Powermate began to hunt down its patent infringers – Techtime

August 7, 2022

A Texas court ruled in her favor in a lawsuit against two Chinese companies. The company has located hundreds of companies that infringe its patents. A smartphone manufacturer signed a licensing agreement with it for tens of millions of dollars following its demand. “Israeli companies do not enforce their patents”

The District Court in Texas ruled in favor of the Israeli company Powermat, in a lawsuit it filed against two Chinese companies, Nanami and Yootech, for unauthorized use of the company’s patents in the field of wireless charging. As part of the settlement accepted in court, it was determined that the two Chinese companies, which market wireless chargers, mainly through Amazon, will pay Powermat an initial amount for past violations, and will also be required to pay royalties for future use of Powermat’s technology under a commercial licensing agreement.

Techtime has learned that this is not an isolated case, and that Powermat has begun an extensive process, which has lasted for over a year, aimed at monetizing its patent portfolio, which includes approximately 130 patents in the field of wireless charging. As part of the move, Powermat locates Companies in the world that violate its patents and demands that they compensate it for the violation and sign a licensing agreement with it for the continued use of the patents. If the companies do not respond to the demand, PowerMate may take legal action, as happened with Nanami and Yootech.

According to the company, there are hundreds of companies in the world that violate its patents. Techtime also learned that the move recently earned PowerMate a licensing agreement worth tens of millions of dollars with a major smartphone manufacturer, which PowerMate claims made unauthorized use of its technology. Powermat is currently negotiating with about twenty other companies with a similar demand.

The person managing the legal campaign for Powermat is First Libra. In a conversation with Techtime, the founder and chairman of First Libra, Ofer Pirat, who also serves as a director of Powermet by virtue of the collaboration with the company, explained that the potential in such a move is great. “Powermate has not systematically monetized its patents to date. PowerMate owns a large number of patents, and we take it upon ourselves to lead the monetization. When we identify a company that infringes a patent, we initially try to reach an agreement and offer them to sign a licensing agreement. Only if the negotiations do not go well, we turn to legal courts.”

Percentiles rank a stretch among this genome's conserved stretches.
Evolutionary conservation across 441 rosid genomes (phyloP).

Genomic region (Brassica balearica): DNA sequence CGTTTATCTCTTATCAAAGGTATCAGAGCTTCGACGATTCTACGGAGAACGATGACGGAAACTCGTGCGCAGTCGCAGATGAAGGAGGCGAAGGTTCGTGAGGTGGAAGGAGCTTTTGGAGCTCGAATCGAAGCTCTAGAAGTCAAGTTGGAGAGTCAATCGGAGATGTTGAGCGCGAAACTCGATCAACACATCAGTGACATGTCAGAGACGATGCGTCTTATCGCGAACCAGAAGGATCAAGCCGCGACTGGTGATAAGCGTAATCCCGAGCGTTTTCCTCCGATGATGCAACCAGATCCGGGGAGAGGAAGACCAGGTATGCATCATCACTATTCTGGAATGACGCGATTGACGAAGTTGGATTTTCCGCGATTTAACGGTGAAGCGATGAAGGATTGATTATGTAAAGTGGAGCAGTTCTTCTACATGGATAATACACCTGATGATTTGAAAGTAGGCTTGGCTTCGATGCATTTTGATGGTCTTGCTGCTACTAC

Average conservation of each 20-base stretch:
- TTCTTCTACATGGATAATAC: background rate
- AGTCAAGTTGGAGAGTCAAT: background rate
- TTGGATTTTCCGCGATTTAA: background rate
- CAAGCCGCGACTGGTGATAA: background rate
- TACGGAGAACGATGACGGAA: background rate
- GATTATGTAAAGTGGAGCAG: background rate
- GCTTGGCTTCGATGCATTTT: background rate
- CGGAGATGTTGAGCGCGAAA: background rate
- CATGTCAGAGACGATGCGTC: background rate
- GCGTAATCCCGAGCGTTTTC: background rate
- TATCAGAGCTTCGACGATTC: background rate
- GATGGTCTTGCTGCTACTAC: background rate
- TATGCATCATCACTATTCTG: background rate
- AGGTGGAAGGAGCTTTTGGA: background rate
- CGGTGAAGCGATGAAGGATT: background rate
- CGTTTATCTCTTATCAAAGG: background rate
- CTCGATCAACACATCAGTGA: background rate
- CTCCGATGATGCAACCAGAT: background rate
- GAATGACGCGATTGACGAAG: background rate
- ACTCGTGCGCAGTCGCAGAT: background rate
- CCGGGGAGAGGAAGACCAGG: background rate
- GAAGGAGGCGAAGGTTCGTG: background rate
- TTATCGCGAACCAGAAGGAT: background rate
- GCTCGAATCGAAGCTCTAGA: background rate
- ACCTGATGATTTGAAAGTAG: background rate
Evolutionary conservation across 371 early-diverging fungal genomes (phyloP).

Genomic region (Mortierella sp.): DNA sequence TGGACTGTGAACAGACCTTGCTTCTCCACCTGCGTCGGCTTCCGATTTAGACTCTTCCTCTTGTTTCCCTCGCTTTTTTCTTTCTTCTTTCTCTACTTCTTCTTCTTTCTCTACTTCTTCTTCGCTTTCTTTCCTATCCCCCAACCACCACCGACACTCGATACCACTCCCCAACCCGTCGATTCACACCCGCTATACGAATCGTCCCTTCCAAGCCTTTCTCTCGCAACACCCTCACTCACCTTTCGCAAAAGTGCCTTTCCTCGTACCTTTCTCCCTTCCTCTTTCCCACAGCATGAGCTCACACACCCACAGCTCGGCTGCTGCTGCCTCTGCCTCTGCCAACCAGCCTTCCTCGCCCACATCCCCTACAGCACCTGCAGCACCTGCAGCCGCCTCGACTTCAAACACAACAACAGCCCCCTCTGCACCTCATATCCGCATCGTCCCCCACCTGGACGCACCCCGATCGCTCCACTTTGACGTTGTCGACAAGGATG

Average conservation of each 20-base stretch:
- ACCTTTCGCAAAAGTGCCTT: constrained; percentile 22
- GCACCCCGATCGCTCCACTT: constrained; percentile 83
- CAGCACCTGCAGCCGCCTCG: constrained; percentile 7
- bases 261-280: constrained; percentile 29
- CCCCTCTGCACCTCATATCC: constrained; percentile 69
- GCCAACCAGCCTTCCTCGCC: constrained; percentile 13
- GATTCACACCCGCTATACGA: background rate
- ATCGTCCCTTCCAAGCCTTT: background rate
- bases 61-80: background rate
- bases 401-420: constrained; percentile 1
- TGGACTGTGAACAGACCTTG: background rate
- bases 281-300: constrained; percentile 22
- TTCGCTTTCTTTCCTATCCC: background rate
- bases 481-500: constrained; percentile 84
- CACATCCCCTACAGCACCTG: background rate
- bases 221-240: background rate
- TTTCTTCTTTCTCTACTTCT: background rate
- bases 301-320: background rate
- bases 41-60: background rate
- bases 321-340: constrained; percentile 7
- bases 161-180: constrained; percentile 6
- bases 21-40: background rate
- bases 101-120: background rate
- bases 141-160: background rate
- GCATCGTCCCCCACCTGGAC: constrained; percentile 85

Patents material to the QI standard

Powermat is considered one of the pioneers in the field of wireless charging and was the first company in the world to market surfaces for wireless charging. Charging is done through electromagnetic induction between the coil in the transmitter and the coil in the receiver, without the need to connect the device being charged to an electrical outlet via a cable.

One of the prominent standards in the industry that regulates the method of wireless charging is the QI standard. Powermat has a number of patents that are considered “essential to the standard” (standard essential), that is, necessary for the realization of the standard. Powermat took a central part in formulating the standard and is also a member of the WPC consortium, which promotes and enforces the standard.

Ofer Pirat, First Libra

Companies that wish to market a wireless charger under the QI Certified seal must submit their product for testing in one of the laboratories that work with WPC. Pirat explains that this makes locating the fruits of the patents a relatively simple task. “As soon as a company declares that its product has received QI standard certification, it is actually violating Powermat’s patents, as long as it does not have a licensing agreement with them. The judge in Texas expressly stated this in the ruling, and this is very significant for the continuation of Powermat’s efforts.”

As part of First Libra’s operating model, it bears the financing of the legal expenses and manages the proceedings, and if damages are awarded, it receives part of the amount. Pirat reveals that the company is currently in talks with two more Israeli hi-tech companies.

“Israeli technology companies register patents for their technologies, but do not always enforce them. Our goal is to identify companies that hold a wide portfolio of patents and examine whether there is economic viability, since the legal costs may be high.”

Published in the categories: IOT, WIRELESS, news, tablet and smartphone, law and intellectual property

Posted in tags: First Libra, powermat, Ofer Pirat, patents


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